“Don’t buy the cheapest mineral out there”

The mineral content of forages is always a concern when feeding the brood cow, but it’s of even greater concern after wet weather and rapid forage growth like that which was experienced the past two springs and early summers. In this 4 minute excerpt from the 2020 Ohio Beef Cow/Calf Workshop, Dr. Francis Fluharty explains the benefits, and also his concerns for feeding the cow herd highly digestible minerals in the appropriate amounts.

Colostrum and Passive Immunity; Critical to the Health of a New Born Calf

Most know that calves are not born with any immunoglobulins, which are critical for the health of a new born calf. Immunoglobulins are supplied by the cow via colostrum, or first milk, and calves only have a 24 hour window to ingest these molecules through the lining of their gut before that window closes.

During his presentation at the 2020 Ohio Beef Cow/Calf Workshop and excerpted in the 2 minute video below, Dr. Francis Fluharty further explains why a calf must receive adequate colostrum within the first 24 hours of life.

Why Does Particle Size Impact the Digestibility of Forages?

For at least the past dozen years we’ve shared how anything that decreases the particle size of forages also increases the surface area for the bacteria to attach, thus speeding up the rate of digestion and allowing the beef animal to receive more total nutrients in a shorter time. In short, processing long stem forages into smaller pieces increase their digestibility.

During the recent Ohio Beef Cow/Calf Workshop, Dr. Francis Fluharty explained exactly why and how the digestibility of long stem forages can be improved by one third or more by simply processing them, or perhaps baling them with a ‘chop cut’ baler. Embedded below, in an 8 minute excerpt from that presentation on January 30, 2020, is Fluharty’s explanation.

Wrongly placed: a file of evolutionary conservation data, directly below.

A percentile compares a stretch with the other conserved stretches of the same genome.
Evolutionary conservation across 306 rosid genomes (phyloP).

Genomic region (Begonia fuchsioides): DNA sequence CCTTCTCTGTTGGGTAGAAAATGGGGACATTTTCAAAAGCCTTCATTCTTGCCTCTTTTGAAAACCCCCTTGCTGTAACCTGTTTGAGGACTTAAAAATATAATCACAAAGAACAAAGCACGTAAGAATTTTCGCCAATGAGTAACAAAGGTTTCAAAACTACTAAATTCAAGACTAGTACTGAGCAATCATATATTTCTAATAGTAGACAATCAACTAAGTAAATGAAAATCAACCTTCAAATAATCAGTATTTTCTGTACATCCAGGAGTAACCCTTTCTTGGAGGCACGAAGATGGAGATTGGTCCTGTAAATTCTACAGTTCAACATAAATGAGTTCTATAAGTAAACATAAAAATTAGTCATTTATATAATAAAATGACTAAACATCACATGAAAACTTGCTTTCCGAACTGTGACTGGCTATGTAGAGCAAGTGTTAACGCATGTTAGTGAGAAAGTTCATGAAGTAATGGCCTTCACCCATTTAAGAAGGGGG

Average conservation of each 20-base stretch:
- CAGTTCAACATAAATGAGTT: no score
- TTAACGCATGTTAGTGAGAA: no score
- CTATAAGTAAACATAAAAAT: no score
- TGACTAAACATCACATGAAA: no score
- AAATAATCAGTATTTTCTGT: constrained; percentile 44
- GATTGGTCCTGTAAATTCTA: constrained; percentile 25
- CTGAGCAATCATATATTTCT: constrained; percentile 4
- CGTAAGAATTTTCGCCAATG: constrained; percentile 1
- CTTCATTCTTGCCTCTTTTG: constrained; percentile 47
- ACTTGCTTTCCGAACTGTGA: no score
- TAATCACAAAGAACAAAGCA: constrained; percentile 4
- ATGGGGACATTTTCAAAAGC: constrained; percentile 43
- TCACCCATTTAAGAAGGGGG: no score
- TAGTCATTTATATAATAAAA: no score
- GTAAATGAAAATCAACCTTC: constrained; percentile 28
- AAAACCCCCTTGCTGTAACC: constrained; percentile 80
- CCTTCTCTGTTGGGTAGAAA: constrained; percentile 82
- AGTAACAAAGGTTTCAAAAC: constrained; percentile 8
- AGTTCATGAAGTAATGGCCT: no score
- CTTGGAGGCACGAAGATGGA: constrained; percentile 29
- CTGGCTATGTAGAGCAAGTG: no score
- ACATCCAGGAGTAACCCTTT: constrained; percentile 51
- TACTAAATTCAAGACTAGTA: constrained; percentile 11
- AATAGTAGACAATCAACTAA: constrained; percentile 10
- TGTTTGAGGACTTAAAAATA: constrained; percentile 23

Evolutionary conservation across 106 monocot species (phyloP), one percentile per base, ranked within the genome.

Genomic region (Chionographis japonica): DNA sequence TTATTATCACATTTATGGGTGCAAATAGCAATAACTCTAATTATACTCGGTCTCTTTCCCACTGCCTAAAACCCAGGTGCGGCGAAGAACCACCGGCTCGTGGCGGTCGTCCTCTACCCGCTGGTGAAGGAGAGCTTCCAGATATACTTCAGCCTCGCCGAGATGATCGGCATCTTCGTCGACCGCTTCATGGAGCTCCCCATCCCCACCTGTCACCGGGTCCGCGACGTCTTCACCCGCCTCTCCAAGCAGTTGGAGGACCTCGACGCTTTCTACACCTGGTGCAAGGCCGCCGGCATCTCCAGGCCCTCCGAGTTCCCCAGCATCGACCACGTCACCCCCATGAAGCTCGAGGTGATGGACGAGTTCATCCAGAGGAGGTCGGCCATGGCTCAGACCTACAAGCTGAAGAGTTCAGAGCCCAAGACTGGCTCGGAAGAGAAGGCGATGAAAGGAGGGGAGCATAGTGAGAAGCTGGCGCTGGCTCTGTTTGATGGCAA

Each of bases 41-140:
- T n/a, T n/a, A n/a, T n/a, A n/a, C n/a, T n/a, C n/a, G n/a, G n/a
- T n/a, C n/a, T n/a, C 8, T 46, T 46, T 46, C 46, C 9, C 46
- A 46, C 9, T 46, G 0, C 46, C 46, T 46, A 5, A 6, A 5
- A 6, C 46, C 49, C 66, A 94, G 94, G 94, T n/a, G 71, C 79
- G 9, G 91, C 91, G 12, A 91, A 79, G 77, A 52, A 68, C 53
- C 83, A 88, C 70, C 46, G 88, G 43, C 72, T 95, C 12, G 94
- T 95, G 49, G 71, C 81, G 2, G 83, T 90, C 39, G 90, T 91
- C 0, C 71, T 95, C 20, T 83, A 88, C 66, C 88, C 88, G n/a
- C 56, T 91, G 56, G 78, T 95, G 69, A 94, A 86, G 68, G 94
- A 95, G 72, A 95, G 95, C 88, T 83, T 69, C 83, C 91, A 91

Managing Mud Season

Ted Wiseman, OSU Extension, Perry County (originally published in Farm and Dairy)

This is not a new topic or an issue that we haven’t seen before.  But this past year has really been a challenge for ruminants.  In a normal year mud season was early fall, then freeze in the winter and then reappear in March.  This year it started after last September’s dry weather, and since then it’s been mud season.  This has made feeding forages and maintaining pastures very difficult.  To further compound the problem last year’s first cutting hay was of very low quality.  I hope that you have taken forage samples and are maintaining body condition scores in preparation for the newborns arriving soon if not already.

Not only is the mud situation bad for our pastures and feeding areas, it also increases the nutrient need for our livestock.  Reports have indicated that cattle in muddy conditions may require 30% more net energy for maintenance.  Shallow depths of mud (4-8”) can reduce feed intake 5-15% and when mud is 12-24” deep, feed intake can be reduced by Continue reading

Forage Focus: Fungal Growth in Stored Forages

In this edition of Forage focus host Christine Gelley, an Extension Educator with The Ohio State University Agriculture & Natural Resources in Noble County, visits Harrison County for an interview with Erika Lyon, OSU Extension Educator for Agriculture and Natural Resources in Jefferson & Harrison Counties. Erika and Christine address concerns about fungal growth in stored forages.

Moldy hay is a common problem associated with the moisture content of hay at baling and in storage. It is also an issue in stored grains. Erika introduces us to the biology of fungi and symptoms that indicate a problem with fungal ingestion in ruminant livestock. Some important points and the Continue reading